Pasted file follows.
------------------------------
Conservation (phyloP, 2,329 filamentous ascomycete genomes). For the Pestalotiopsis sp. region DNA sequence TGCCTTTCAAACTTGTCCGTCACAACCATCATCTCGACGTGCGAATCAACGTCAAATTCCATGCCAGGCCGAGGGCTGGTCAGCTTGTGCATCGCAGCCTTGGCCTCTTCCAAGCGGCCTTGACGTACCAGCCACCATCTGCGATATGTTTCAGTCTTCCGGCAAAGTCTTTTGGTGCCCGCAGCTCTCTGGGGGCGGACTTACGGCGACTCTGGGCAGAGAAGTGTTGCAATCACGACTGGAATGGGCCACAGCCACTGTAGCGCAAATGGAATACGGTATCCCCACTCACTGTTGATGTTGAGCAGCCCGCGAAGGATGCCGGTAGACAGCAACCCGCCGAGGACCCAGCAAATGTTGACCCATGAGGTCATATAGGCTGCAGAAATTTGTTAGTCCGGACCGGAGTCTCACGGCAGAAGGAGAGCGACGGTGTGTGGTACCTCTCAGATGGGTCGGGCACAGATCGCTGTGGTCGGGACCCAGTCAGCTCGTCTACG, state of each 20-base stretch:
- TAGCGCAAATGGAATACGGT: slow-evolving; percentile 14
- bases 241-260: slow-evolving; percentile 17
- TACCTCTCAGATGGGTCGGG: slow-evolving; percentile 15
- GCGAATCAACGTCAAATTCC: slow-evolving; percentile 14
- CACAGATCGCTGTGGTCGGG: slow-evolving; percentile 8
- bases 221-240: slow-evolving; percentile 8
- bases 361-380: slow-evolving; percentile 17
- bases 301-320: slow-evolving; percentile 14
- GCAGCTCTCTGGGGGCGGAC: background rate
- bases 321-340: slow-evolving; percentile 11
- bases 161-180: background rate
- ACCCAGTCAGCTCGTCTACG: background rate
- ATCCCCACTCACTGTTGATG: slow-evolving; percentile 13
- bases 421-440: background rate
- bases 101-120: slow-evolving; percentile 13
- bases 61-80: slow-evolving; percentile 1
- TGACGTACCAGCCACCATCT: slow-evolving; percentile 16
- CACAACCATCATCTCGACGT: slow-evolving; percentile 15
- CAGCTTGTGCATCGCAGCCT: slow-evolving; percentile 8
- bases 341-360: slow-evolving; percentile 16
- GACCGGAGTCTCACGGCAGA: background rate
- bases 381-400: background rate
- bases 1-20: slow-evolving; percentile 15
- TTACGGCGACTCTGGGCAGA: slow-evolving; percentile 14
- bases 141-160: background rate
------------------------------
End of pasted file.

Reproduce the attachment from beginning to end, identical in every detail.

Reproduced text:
Conservation (phyloP, 2,329 filamentous ascomycete genomes). For the Pestalotiopsis sp. region DNA sequence TGCCTTTCAAACTTGTCCGTCACAACCATCATCTCGACGTGCGAATCAACGTCAAATTCCATGCCAGGCCGAGGGCTGGTCAGCTTGTGCATCGCAGCCTTGGCCTCTTCCAAGCGGCCTTGACGTACCAGCCACCATCTGCGATATGTTTCAGTCTTCCGGCAAAGTCTTTTGGTGCCCGCAGCTCTCTGGGGGCGGACTTACGGCGACTCTGGGCAGAGAAGTGTTGCAATCACGACTGGAATGGGCCACAGCCACTGTAGCGCAAATGGAATACGGTATCCCCACTCACTGTTGATGTTGAGCAGCCCGCGAAGGATGCCGGTAGACAGCAACCCGCCGAGGACCCAGCAAATGTTGACCCATGAGGTCATATAGGCTGCAGAAATTTGTTAGTCCGGACCGGAGTCTCACGGCAGAAGGAGAGCGACGGTGTGTGGTACCTCTCAGATGGGTCGGGCACAGATCGCTGTGGTCGGGACCCAGTCAGCTCGTCTACG, state of each 20-base stretch:
- TAGCGCAAATGGAATACGGT: slow-evolving; percentile 14
- bases 241-260: slow-evolving; percentile 17
- TACCTCTCAGATGGGTCGGG: slow-evolving; percentile 15
- GCGAATCAACGTCAAATTCC: slow-evolving; percentile 14
- CACAGATCGCTGTGGTCGGG: slow-evolving; percentile 8
- bases 221-240: slow-evolving; percentile 8
- bases 361-380: slow-evolving; percentile 17
- bases 301-320: slow-evolving; percentile 14
- GCAGCTCTCTGGGGGCGGAC: background rate
- bases 321-340: slow-evolving; percentile 11
- bases 161-180: background rate
- ACCCAGTCAGCTCGTCTACG: background rate
- ATCCCCACTCACTGTTGATG: slow-evolving; percentile 13
- bases 421-440: background rate
- bases 101-120: slow-evolving; percentile 13
- bases 61-80: slow-evolving; percentile 1
- TGACGTACCAGCCACCATCT: slow-evolving; percentile 16
- CACAACCATCATCTCGACGT: slow-evolving; percentile 15
- CAGCTTGTGCATCGCAGCCT: slow-evolving; percentile 8
- bases 341-360: slow-evolving; percentile 16
- GACCGGAGTCTCACGGCAGA: background rate
- bases 381-400: background rate
- bases 1-20: slow-evolving; percentile 15
- TTACGGCGACTCTGGGCAGA: slow-evolving; percentile 14
- bases 141-160: background rate